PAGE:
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Physical activity is one of the most important predictors and protectors of overall health and well-being. Prior to the coronavirus (COVID-19) pandemic, only 24 percent of youth ages 6 to 17 across the nation were meeting the daily physical activity recommendations from the Centers for Disease Control and Prevention (CDC). In King County, Washington, this number drops to 19 percent — meaning many youth are not able to access the mental, emotional, academic and health benefits of physical activity.
Unfortunately, inequity is profoundly present in organized sports. The 2019 State of Play: Seattle-King County report found that youth who do not speak English at home are nearly three times more likely to have never participated in organized sports or recreation than children who speak English at home. Youth of color are significantly less likely than white youth to have participated in an organized sport. Black youth do not participate in physical activity — free play, organized sports or outdoor recreation — as often as their white peers. When they do, sports can be a vehicle to promote equity and integration, but it has also perpetuated stereotypes, racism, tokenism, inequity and further harm. Racial, economic and geographic disparities in access to sports and recreation had already created wide opportunity gaps and health inequities for many youth. This global health crisis is exacerbating those disparities.
The Play Equity Coalition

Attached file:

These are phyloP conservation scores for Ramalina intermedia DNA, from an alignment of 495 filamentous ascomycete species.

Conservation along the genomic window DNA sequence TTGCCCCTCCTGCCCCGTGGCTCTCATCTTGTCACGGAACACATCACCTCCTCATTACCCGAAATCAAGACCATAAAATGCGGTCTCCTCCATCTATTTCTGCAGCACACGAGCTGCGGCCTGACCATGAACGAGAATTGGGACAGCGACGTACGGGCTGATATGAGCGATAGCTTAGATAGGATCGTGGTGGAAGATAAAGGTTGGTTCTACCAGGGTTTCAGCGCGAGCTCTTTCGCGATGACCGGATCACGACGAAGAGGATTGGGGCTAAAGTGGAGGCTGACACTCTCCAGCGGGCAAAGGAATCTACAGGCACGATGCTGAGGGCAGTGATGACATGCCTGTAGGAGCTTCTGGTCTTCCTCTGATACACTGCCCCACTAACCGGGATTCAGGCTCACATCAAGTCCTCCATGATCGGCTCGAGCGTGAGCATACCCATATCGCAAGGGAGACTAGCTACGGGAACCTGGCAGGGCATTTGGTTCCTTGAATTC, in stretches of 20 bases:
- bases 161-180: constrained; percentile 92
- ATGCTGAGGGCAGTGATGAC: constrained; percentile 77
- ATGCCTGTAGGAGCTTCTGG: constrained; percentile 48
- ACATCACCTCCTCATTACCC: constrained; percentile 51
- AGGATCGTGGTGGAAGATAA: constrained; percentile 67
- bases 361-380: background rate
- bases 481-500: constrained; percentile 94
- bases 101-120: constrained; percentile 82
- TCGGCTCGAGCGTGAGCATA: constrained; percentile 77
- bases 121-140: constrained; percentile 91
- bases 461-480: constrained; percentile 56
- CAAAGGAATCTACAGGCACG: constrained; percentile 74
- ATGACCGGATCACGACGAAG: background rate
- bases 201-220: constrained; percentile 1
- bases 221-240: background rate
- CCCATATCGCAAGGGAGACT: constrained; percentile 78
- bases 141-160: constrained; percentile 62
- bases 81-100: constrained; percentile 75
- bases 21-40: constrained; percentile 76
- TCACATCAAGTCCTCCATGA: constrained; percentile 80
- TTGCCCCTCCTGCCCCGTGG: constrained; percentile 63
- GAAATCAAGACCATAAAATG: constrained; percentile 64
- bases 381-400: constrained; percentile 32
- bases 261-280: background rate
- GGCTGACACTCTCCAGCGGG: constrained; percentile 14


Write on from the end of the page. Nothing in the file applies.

Launched in response to the 2019 State of Play: Seattle-King County report, the King County Play Equity Coalition is a 75-member organization focused on regional inequities in youth access to physical activity through sports and outdoor recreation. Together, we are collaborating to advocate, fundraise and partner to amplify impact.
Amid this pandemic, it is especially important that our reopening solutions center on youth of color, immigrant and refugee youth and the organizations that serve them. To assist stakeholders across the region, the Play Equity Coalition created a Return to Play resource with guiding questions to support equitable access to physical activity through sports and outdoor recreation. These questions include:
- With limited space and resources, how do we determine who participates and who is left out?
- How are we communicating reopening fields and facilities?
- Are we reaching communities that have had the most limited access to physical activity during the pandemic due to proximity to parks and playfields or disproportionate impact on their community?
- As we navigate this pandemic, how can we use this as an opportunity to challenge and reshape systems and processes that created inequitable access to physical activity?
- Are there partners and collaborations that can help broaden our scope and serve youth furthest from access?
As phased reopenings of facilities and youth-serving programs take shape, we are concerned about the need for an equity-focused approach to service provision and the ability of stressed and under-resourced nonprofits and program providers to navigate the demands of restarting. Recognizing the pre-existing inequities in youth access to physical activity, we encourage park agencies to consider the following recommendations to address these challenges: